Video | Business Headlines | Internet | Science | Scientific Ethics | Technology | Search

 

Growing understanding of immune system a game-changer

Growing understanding of immune system a game-changer for human health


World-leading New Zealand immunologist Professor Graham Le Gros says we are on the cusp of exciting breakthroughs in our fight against disease as knowledge of our immune system grows exponentially.

The Director of the Malaghan Institute of Medical Research says the Day of Immunology, marked internationally on 29 April 2018, is a time to acknowledge the extraordinary potential and impact of immunology research underway here in New Zealand and across the globe.

“Immunology is the future of human health – it’s game changing. As we better understand how our immune system works, and how it can be harnessed to fight disease, we’re poised for new, gentler and more effective treatments for cancer, asthma and allergy, multiple sclerosis, Alzheimer’s, gut disease and many other debilitating diseases.”

Prof. Le Gros says that vaccines and immunisations give a glimpse of the power of immunotherapy – teaching the immune system to fight disease by mimicking a natural infection.

“What is less well known, is that our immune system can also protect us from developing non-infectious diseases such as cancer. And research has shown that our immune system plays an important role in the development of allergic disorders and in many common disorders not traditionally viewed as immunologic, including metabolic and neurological diseases such as Alzheimer’s.”

In 2017, the Malaghan Institute took the first step in developing New Zealand’s answer to the latest in cancer vaccines. CAR-T cell therapy is a revolutionary new approach to fighting cancer by redirecting a patient’s own immune cells to impart long-lasting protection against the disease.

“Later this year, through a collaboration with an international biotech group Hunan Zhoatai Medical Group, we’re aiming to conduct our first small CAR-T clinical trials, with the goal of developing a more effective and longer-lasting way to fight certain cancers.”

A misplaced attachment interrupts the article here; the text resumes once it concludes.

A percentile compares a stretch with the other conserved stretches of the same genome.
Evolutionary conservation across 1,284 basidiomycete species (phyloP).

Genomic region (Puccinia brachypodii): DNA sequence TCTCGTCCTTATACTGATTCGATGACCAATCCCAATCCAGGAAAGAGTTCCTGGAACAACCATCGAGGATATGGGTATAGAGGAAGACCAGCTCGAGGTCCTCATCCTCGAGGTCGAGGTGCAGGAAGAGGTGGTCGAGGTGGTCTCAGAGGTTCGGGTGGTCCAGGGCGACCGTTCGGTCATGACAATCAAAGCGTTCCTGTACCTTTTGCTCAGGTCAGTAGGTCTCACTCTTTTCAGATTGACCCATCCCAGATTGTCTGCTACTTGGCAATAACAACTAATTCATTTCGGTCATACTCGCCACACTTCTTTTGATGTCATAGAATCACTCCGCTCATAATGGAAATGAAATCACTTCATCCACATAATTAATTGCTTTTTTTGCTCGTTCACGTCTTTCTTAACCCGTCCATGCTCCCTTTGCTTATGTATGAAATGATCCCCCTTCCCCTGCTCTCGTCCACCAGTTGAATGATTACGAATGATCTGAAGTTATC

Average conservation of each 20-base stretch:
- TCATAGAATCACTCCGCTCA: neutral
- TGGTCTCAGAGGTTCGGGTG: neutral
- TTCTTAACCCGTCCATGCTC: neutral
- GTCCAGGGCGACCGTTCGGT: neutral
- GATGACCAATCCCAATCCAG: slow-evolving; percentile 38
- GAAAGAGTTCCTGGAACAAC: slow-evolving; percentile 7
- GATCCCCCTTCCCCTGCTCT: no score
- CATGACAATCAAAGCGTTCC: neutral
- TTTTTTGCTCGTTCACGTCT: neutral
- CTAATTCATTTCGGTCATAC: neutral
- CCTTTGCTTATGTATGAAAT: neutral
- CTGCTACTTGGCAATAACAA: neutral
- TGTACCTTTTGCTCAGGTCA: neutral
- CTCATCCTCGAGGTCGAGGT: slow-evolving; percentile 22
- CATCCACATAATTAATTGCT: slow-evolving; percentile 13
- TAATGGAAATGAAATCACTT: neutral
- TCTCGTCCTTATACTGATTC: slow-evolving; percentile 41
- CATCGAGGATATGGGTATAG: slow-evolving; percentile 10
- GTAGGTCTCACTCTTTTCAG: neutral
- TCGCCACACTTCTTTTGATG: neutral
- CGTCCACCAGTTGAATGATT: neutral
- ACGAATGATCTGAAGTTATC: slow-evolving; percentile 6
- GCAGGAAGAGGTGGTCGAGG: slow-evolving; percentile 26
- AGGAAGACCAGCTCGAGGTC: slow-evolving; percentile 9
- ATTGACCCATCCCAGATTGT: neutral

Prof. Le Gros says Malaghan Institute scientists were also studying the early life processes in the immune system that begin the over-active immune responses characteristic of eczema, allergies and asthma.

“We’re looking at the mechanisms that parasitic worms use to subdue the immune system because of their potential to dampen harmful inflammatory immune responses, such as those made in asthma and allergy.”

Understanding the virtuous relationship between the immune system, our food environment and the macro and microorganisms that live in and on us is also a key focus for the Institute in 2018.

“By undertaking research into the basic biology of the immune system and developing immunotherapies and vaccines that supercharge the immune system, or downregulate overactive immune responses, our scientists are striving to make a genuine difference to the way we treat disease in this country.”

© Scoop Media

 
 
 
Business Headlines | Sci-Tech Headlines

 

Real Estate: Foreign Buyers Ban Passes Third Reading

The Bill to put in place the Government’s policy of banning overseas buyers of existing homes has passed its third and final reading in the House. More>>

ALSO:

Nine Merger: Fairfax Slashes Value Of NZ Business

Fairfax Media Group more than halved the value of its Kiwi assets, attaching just A$40 million to mastheads that were once the core of a billion dollar investment. More>>

Collecting Scalpers: Commerce Commission To Sue Viagogo

The Commission will claim that Viagogo made false or misleading representations: • that it was an “official” seller, when it was not • that tickets were limited or about to sell out • that consumers were “guaranteed” to receive valid tickets for their event • about the price of tickets... More>>

ALSO:

Price Of Cheese: Fonterra CEO Goes Early After Milk Price Trimmed

Aug. 15 (BusinessDesk) - Fonterra Cooperative Group chief executive Theo Spierings is leaving the role early after the world's biggest dairy exporter lowered its farmgate payout and trimmed its dividend to retain cash. More>>

ALSO: